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Effect of Family Income on the Relationship Between Parental Education and Sealant Prevalence, National Health and Nutrition Examination Survey, 2005-2010.

Al Agili DE, Griffin SO - Prev Chronic Dis (2015)

Bottom Line: Sealant prevalence was associated with all explanatory variables in bivariate and multivariate analyses.In bivariate analyses, higher parental education and family income were independently associated with higher sealant prevalence.In the multivariate analysis, higher parental education was associated with sealant prevalence among higher income children, but not among low-income children (<100% FPL).

View Article: PubMed Central - PubMed

Affiliation: King Abdulaziz University, Jeddah, Saudi Arabia.

ABSTRACT

Introduction: We examined the association between sealant prevalence and parental education for different levels of family income, controlling for other covariates.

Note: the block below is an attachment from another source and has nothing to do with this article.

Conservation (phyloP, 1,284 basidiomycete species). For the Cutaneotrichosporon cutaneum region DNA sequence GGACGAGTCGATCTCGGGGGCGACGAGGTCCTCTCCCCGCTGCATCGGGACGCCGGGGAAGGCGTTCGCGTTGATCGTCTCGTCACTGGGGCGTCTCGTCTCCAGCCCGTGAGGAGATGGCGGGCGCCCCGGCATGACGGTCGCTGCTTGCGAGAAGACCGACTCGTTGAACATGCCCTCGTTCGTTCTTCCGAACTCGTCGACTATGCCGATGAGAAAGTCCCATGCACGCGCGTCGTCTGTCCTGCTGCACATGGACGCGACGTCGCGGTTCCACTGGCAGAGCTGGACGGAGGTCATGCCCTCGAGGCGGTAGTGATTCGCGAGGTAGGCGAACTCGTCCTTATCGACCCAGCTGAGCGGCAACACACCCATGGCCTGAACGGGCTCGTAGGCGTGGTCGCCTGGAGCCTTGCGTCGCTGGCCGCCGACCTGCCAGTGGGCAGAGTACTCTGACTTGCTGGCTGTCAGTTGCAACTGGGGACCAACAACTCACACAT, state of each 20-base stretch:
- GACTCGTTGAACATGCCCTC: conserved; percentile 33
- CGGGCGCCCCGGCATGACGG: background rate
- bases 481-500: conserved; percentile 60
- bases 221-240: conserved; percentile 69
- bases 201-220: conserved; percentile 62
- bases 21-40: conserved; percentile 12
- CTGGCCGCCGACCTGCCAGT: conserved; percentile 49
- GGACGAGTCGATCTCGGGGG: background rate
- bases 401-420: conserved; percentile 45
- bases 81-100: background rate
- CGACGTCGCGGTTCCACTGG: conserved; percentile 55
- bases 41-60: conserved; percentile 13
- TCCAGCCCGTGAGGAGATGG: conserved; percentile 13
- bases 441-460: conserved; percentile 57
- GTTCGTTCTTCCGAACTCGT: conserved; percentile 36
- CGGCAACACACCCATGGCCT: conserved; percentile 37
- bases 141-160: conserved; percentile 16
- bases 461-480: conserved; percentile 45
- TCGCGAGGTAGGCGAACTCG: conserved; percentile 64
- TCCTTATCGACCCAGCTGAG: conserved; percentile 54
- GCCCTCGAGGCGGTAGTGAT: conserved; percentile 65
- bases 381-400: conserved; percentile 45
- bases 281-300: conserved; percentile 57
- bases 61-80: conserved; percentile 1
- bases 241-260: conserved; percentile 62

Methods: We combined data from 2005-2006, 2007-2008, and 2009-2010 cycles of the National Health and Nutrition Examination Survey. The study sample was 7,090 participants aged 6 to 19 years. Explanatory variables, chosen on the basis of Andersen and Aday's framework of health care utilization, were predisposing variables - child's age, sex, race/ethnicity, and parental education (high school diploma); enabling variables - family income (<100% of the federal poverty level [FPL]; 100%-200% of the FPL; and >200% of the FPL), health insurance status, and regular source of medical care; and a need variable - future need for care (perceived child health status is excellent/very good, good, fair/poor). We conducted bivariate and multivariate analyses and included a term for interaction between education and income in the multivariate model. We report significant findings (P ≤ .05).